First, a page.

The U.S. Department of Labor (DOL) announced a final rule on May 21, 2020 that will allow plan sponsors to post retirement plan disclosures online or email them to participants. This updates the proposed rule DOL issued on October 22, 2019 that outlined expanded options for retirement plan sponsors for delivering required disclosures to participants through electronic media.1
This final rule provides a voluntary safe harbor for retirement plan administrators to provide certain required documents to participants electronically, either by posting on a website under the “notice-and-access” framework or via email. As in the proposed rule, this new safe harbor applies only to retirement plans and not to welfare plans. The final rule will become effective on July 26, 2020, but plan administrators can start using this new rule effective immediately.
A plan administrator can rely on the new electronic delivery safe harbor for the following individuals:
- any participant, beneficiary and other person who affirmatively provides the employer, plan sponsor or administrator with an electronic address, such as a personal email address or internet-connected mobile-computing device (e.g., smartphone) number;
- any employee to whom an employer assigns an electronic address as long as the address is assigned for an employment-related purpose other than to comply with the new safe harbor.
The final rule applies to any document that retirement plan administrators are required to furnish to participants and beneficiaries under Title I of the Employee Retirement Income Security Act of 1974 (ERISA), such as summary plan descriptions, summaries of material modifications, pension benefit statements, summary annual reports, fee disclosures, annual funding notices, ERISA 404(c) disclosures (i.e., investment information for participant-directed accounts), qualified default investment alternatives notices and blackout notices.
The rule does not apply to documents that are required to be furnished only on request (e.g., the retirement plan document, the trust agreement or the plan’s latest annual report) or that are within the jurisdiction of the Internal Revenue Service (IRS), such as 401(k) plan safe harbor notices, ERISA 204(h) notices (required when pension plans are amended to reduce future benefit accruals), special tax notices relating to plan distributions and notices to interested parties required in connection with IRS determination letter filings.
Initial Paper Notification and the Right to Opt Out
Prior to using the electronic delivery options permitted under the final rule, a plan administrator must give each participant an initial notification on paper stating that covered documents will be furnished electronically. The initial notice must include a statement of the right to get a paper version of a covered document, free of charge, a statement of the right to opt out and an explanation of how to exercise these rights. In addition, the notice must be written in a manner calculated for the average plan participant to understand.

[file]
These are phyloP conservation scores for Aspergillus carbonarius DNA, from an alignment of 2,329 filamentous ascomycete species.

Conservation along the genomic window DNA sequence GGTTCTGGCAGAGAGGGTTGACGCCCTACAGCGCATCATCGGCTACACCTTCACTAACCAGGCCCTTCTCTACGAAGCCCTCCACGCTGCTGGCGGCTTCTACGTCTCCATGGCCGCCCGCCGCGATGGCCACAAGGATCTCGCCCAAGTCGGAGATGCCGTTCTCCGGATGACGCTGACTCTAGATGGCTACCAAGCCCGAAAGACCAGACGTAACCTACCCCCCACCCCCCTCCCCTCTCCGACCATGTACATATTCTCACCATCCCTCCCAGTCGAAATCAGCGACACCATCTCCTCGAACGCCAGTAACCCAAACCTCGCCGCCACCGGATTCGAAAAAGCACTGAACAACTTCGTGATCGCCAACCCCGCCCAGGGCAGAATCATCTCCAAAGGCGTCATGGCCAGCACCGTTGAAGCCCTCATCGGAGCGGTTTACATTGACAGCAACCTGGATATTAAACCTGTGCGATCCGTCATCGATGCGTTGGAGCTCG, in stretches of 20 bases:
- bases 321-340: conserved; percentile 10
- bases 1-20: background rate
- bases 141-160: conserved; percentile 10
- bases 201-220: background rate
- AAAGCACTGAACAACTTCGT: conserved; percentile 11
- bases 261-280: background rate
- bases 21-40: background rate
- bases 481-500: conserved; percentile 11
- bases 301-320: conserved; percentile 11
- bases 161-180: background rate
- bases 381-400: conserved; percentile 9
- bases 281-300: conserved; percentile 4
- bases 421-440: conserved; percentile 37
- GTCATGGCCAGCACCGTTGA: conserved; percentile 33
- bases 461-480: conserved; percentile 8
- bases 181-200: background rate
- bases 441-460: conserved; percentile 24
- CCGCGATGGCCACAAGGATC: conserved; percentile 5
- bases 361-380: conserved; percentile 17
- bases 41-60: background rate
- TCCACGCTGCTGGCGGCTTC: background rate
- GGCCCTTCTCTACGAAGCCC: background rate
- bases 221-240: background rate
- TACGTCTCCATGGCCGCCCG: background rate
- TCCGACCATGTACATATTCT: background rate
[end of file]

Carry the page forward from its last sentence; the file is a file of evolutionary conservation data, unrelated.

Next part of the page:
To provide the required document on a website, a plan administrator must include in an email to each covered individual a Notice of Internet Availability (NOIA) for each covered document (also known as the “notice-and-access method”).
- Generally, a NOIA must be furnished at the time the covered document is made available on the website. A combined NOIA can be used for more than one document, such as summary plan descriptions and annual disclosures, as long as participant action is not required by a specific date. If a combined NOIA was furnished in the prior plan year, then the next plan year’s combined NOIA must be furnished no more than 14 months later.
- The NOIA must contain a prominent subject line, a brief description of the covered document, the website address and a statement of the right to request a paper copy or to opt out of electronic disclosures altogether.
- The system must be designed to alert the plan administrator to a covered individual’s invalid or inoperable electronic address so that the plan administrator can take reasonable measures to resolve such issues.
- The plan administrator must take reasonable steps to ensure that the covered document is available on the website (or other electronic information repository such as a mobile application) no later than the date on which such document must be furnished under ERISA and that the document remains available on the website for at least one year or, if later, until the date it is superseded by a subsequent version. The document must be presented in a manner calculated for the average plan participant to understand, in widely available formats that are suitable for online reading, printing, search and recordkeeping. The administrator should also take steps to ensure the protection of confidential personal information.
Direct Delivery via Email
The final rule allows for the direct delivery of required disclosures to individuals via email, with the documents either in the body of the email or as an attachment. The actual email with disclosures attached has to include a specific subject line, identification or brief description of the documents and mandatory statement of rights to paper documents or to opt out. As in the case of the emailed notices regarding website posting, the plan administrator needs to follow up on emails that bounce.
1 For a summary of the proposed rule, see our Sidley Update, DOL Enters the Modern Age by Proposing to Expand Options for Electronic Delivery of Retirement Plan (But Not Welfare Plan) Disclosures (Oct. 23, 2019), available at https://www.sidley.com/en/insights/newsupdates/2019/10/dol-enters-the-modern-age-by-expanding-options-for-electronic-delivery-of-retirement-plan.
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